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Study of African fish helps scientists crack the origin of breathing

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Bridie Smith

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Dr John Long.

Dr John Long.

The overlooked 'nose' of an African fish has forced scientists to look at the fossil record with new eyes.

Often regarded as a living fossil, the polypterus fish has provided researchers with evidence that four-legged land animals first developed the ability to breathe air as ancient fish in water.

Outlined in the journal Nature Communications on Thursday, the discovery is significant as it not only sheds light on the evolution of breathing air in the first amphibians but also the origin of hearing – all the way up the evolutionary tree to humans.

Being water-based creatures, the 'noses' of polypterus fish are located on the top of their heads. Physiologists based at the US Scripps Research Institute spent more than 360 hours observing how the primitive freshwater fish breathe. They found the north African fish, which has four limbs but no digits, was the only fish to still breathe through two valved channels on the top of the head.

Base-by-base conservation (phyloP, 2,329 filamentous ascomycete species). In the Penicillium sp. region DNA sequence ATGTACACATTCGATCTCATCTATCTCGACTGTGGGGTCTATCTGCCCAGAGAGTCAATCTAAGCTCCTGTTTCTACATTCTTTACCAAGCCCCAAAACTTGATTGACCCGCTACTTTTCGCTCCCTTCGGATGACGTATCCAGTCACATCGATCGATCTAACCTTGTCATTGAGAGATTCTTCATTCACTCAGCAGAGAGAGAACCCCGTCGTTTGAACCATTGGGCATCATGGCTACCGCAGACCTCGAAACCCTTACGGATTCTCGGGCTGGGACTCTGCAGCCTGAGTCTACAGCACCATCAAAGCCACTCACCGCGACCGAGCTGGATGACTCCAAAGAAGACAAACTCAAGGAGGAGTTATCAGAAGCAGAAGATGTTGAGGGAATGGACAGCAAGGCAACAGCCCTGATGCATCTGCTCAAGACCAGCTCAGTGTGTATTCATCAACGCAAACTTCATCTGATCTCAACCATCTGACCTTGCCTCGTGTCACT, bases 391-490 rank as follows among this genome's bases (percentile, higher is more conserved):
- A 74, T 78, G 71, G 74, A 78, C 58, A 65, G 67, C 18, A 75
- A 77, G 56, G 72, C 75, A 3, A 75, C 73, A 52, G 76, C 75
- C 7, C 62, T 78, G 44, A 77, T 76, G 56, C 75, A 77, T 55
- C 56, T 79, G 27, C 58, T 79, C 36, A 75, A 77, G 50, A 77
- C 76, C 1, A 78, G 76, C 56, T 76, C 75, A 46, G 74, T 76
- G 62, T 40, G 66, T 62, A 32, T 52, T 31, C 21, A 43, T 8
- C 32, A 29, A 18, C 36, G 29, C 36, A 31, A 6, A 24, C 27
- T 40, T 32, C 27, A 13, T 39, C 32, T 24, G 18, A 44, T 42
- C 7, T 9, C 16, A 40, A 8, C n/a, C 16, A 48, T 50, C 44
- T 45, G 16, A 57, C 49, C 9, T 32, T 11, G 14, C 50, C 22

"We've solved a 100-year-old mystery about how this thing breathes," said co-author and Flinders University palaeontologist John Long. "It doesn't breathe through its mouth like lung fish and other fish."

Having made the discovery, palaeontologists looked at the fossil record with new eyes. Professor Long said large openings at the top of the head called spiracles were more prevalent than realised among ancient fossil fish.

Among them is the extinct gogonasus fish, named after the place Professor Long found it, at Gogo Station in the Kimberley area of Western Australia.

The 380 million year-old gogonasus fish belongs to a group of fish considered the ancient ancestors of the first land animals. It had large holes on the top of its head, which until now scientists could only speculate were used for breathing.

However the latest findings show that the valved holes on the top of the head were in fact for breathing air.

"It was a revelation," Professor Long said. "It really was a eureka moment because now we have evidence from a living fish as to what this hole in the head was used for so we can apply it to the fossil record."

Professor Long also said once animals left the water for land, they no longer needed to breathe through the top of the head and over time the canals were re-tasked for use as ears.

"We've actually uncovered the origin of breathing and the origin of hearing at the same time," Professor Long said. "It's pretty exciting."

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